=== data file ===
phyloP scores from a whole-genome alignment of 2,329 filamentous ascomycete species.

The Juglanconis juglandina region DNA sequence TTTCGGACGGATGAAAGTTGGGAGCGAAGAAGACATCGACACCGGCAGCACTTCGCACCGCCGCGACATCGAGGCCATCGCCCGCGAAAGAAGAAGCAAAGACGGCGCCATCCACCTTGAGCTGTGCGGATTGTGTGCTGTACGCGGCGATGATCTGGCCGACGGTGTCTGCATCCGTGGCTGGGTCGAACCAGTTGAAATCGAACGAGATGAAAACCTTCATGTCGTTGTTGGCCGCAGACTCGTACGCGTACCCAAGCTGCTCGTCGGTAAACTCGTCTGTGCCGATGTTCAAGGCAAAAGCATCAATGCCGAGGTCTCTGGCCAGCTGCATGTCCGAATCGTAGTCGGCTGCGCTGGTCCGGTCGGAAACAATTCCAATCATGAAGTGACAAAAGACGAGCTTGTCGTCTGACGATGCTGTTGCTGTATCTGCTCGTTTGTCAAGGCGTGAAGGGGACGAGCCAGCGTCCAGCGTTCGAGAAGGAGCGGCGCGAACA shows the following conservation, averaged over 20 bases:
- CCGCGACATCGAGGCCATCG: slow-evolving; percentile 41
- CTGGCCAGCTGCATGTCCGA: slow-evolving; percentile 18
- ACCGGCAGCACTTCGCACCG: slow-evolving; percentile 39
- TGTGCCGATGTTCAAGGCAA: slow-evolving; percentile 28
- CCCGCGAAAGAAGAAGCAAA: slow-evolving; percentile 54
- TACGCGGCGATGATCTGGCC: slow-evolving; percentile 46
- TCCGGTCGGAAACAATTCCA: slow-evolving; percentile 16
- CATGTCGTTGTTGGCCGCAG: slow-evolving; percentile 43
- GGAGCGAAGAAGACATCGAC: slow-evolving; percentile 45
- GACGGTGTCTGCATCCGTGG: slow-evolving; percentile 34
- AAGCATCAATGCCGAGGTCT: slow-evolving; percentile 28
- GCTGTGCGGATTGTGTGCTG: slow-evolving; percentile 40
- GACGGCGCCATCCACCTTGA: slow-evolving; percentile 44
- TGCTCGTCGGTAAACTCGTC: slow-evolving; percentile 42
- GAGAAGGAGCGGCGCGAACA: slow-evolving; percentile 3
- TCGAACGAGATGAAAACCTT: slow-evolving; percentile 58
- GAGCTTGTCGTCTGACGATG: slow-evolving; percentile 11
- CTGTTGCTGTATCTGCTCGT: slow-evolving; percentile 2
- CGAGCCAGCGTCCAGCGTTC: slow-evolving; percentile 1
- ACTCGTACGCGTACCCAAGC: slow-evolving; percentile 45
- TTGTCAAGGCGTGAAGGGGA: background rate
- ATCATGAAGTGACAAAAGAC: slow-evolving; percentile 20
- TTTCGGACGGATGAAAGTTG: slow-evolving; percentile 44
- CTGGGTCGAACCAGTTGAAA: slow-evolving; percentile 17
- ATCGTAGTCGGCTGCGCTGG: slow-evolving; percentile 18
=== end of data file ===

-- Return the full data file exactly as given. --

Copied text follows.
phyloP scores from a whole-genome alignment of 2,329 filamentous ascomycete species.

The Juglanconis juglandina region DNA sequence TTTCGGACGGATGAAAGTTGGGAGCGAAGAAGACATCGACACCGGCAGCACTTCGCACCGCCGCGACATCGAGGCCATCGCCCGCGAAAGAAGAAGCAAAGACGGCGCCATCCACCTTGAGCTGTGCGGATTGTGTGCTGTACGCGGCGATGATCTGGCCGACGGTGTCTGCATCCGTGGCTGGGTCGAACCAGTTGAAATCGAACGAGATGAAAACCTTCATGTCGTTGTTGGCCGCAGACTCGTACGCGTACCCAAGCTGCTCGTCGGTAAACTCGTCTGTGCCGATGTTCAAGGCAAAAGCATCAATGCCGAGGTCTCTGGCCAGCTGCATGTCCGAATCGTAGTCGGCTGCGCTGGTCCGGTCGGAAACAATTCCAATCATGAAGTGACAAAAGACGAGCTTGTCGTCTGACGATGCTGTTGCTGTATCTGCTCGTTTGTCAAGGCGTGAAGGGGACGAGCCAGCGTCCAGCGTTCGAGAAGGAGCGGCGCGAACA shows the following conservation, averaged over 20 bases:
- CCGCGACATCGAGGCCATCG: slow-evolving; percentile 41
- CTGGCCAGCTGCATGTCCGA: slow-evolving; percentile 18
- ACCGGCAGCACTTCGCACCG: slow-evolving; percentile 39
- TGTGCCGATGTTCAAGGCAA: slow-evolving; percentile 28
- CCCGCGAAAGAAGAAGCAAA: slow-evolving; percentile 54
- TACGCGGCGATGATCTGGCC: slow-evolving; percentile 46
- TCCGGTCGGAAACAATTCCA: slow-evolving; percentile 16
- CATGTCGTTGTTGGCCGCAG: slow-evolving; percentile 43
- GGAGCGAAGAAGACATCGAC: slow-evolving; percentile 45
- GACGGTGTCTGCATCCGTGG: slow-evolving; percentile 34
- AAGCATCAATGCCGAGGTCT: slow-evolving; percentile 28
- GCTGTGCGGATTGTGTGCTG: slow-evolving; percentile 40
- GACGGCGCCATCCACCTTGA: slow-evolving; percentile 44
- TGCTCGTCGGTAAACTCGTC: slow-evolving; percentile 42
- GAGAAGGAGCGGCGCGAACA: slow-evolving; percentile 3
- TCGAACGAGATGAAAACCTT: slow-evolving; percentile 58
- GAGCTTGTCGTCTGACGATG: slow-evolving; percentile 11
- CTGTTGCTGTATCTGCTCGT: slow-evolving; percentile 2
- CGAGCCAGCGTCCAGCGTTC: slow-evolving; percentile 1
- ACTCGTACGCGTACCCAAGC: slow-evolving; percentile 45
- TTGTCAAGGCGTGAAGGGGA: background rate
- ATCATGAAGTGACAAAAGAC: slow-evolving; percentile 20
- TTTCGGACGGATGAAAGTTG: slow-evolving; percentile 44
- CTGGGTCGAACCAGTTGAAA: slow-evolving; percentile 17
- ATCGTAGTCGGCTGCGCTGG: slow-evolving; percentile 18